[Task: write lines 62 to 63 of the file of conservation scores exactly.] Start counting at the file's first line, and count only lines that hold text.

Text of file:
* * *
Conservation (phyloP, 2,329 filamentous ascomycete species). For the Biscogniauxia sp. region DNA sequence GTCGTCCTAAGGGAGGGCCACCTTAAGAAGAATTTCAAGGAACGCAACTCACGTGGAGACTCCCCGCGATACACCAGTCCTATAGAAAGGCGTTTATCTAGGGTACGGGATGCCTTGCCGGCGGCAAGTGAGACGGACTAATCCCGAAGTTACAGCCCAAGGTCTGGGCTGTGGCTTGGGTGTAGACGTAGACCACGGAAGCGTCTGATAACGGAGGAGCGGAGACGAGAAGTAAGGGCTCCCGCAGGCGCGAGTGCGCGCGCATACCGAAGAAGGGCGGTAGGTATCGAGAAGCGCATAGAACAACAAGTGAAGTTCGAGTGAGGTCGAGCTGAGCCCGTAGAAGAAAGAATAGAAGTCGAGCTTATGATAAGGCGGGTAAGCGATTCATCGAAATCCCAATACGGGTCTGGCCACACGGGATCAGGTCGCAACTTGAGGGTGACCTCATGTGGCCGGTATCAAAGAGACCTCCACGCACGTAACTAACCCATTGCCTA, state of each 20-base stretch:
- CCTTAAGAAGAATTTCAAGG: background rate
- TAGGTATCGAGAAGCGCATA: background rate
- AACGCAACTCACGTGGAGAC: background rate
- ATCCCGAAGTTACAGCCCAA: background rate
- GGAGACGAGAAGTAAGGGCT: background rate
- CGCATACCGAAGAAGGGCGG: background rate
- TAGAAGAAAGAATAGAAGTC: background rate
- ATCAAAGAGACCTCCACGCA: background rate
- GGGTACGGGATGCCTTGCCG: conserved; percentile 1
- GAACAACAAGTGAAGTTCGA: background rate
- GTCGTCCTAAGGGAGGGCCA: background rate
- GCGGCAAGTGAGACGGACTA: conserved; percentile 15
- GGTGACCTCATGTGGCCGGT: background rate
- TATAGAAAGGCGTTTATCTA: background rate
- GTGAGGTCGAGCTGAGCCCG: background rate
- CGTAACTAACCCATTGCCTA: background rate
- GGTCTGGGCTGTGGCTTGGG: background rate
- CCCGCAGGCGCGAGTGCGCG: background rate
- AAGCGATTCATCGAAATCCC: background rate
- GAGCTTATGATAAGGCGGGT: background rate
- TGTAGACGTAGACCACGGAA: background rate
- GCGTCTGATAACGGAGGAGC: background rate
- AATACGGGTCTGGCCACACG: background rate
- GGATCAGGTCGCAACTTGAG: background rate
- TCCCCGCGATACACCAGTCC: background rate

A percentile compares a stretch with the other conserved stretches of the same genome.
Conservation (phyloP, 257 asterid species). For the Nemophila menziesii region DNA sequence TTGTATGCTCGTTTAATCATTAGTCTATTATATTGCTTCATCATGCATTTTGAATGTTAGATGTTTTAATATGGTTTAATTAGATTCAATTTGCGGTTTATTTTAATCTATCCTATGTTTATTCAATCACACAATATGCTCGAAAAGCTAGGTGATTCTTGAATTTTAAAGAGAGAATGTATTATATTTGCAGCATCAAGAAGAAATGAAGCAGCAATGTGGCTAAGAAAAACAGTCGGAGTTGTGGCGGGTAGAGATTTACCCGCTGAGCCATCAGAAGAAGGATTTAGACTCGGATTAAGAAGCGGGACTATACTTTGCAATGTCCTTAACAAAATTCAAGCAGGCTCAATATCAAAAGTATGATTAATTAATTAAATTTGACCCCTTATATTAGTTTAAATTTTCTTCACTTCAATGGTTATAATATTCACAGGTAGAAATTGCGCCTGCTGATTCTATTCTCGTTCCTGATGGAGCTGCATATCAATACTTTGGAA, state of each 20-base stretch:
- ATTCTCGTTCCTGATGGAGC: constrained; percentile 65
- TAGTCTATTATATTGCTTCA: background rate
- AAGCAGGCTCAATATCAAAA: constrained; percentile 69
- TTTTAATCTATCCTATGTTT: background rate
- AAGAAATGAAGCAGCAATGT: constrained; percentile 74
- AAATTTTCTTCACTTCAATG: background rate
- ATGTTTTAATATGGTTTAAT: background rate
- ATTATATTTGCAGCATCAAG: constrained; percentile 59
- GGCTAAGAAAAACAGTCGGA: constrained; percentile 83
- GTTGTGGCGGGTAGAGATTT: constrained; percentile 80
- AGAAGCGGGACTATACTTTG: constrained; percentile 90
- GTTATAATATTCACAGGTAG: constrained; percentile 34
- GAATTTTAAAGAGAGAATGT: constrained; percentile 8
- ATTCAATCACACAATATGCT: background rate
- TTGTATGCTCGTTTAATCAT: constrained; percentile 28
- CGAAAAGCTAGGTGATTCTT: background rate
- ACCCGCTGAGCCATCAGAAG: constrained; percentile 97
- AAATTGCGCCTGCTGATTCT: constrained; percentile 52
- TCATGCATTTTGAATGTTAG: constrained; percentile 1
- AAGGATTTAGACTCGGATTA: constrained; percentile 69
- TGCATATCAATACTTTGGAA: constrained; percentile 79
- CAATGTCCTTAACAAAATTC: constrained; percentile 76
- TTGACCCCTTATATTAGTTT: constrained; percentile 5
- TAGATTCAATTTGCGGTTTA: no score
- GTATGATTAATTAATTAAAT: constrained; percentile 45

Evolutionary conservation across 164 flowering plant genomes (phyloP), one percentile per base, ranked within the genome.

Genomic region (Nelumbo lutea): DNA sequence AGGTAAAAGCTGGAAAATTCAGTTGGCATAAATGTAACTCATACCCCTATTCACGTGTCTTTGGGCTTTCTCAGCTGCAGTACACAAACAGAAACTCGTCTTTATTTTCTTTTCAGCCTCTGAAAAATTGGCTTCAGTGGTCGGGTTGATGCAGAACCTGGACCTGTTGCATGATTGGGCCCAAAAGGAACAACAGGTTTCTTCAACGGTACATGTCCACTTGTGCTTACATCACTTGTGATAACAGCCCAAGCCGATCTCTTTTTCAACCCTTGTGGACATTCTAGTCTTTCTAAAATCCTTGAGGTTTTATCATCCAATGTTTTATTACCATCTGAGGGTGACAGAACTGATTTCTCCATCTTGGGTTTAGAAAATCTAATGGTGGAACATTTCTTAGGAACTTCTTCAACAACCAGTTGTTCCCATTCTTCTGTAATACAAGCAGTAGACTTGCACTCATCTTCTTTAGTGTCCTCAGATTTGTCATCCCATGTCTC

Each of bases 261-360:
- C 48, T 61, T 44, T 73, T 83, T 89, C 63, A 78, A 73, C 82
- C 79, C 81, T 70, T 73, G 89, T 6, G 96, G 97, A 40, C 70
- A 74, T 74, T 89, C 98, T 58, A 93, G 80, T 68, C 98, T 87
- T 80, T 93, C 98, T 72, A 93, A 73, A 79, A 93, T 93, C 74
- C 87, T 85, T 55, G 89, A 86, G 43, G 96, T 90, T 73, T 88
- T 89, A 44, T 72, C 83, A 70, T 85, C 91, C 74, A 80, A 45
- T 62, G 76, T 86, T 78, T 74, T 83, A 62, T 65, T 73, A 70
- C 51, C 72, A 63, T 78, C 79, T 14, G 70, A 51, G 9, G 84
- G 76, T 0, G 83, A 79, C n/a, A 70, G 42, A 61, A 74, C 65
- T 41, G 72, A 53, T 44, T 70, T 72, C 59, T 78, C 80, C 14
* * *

- T 89, A 44, T 72, C 83, A 70, T 85, C 91, C 74, A 80, A 45
- T 62, G 76, T 86, T 78, T 74, T 83, A 62, T 65, T 73, A 70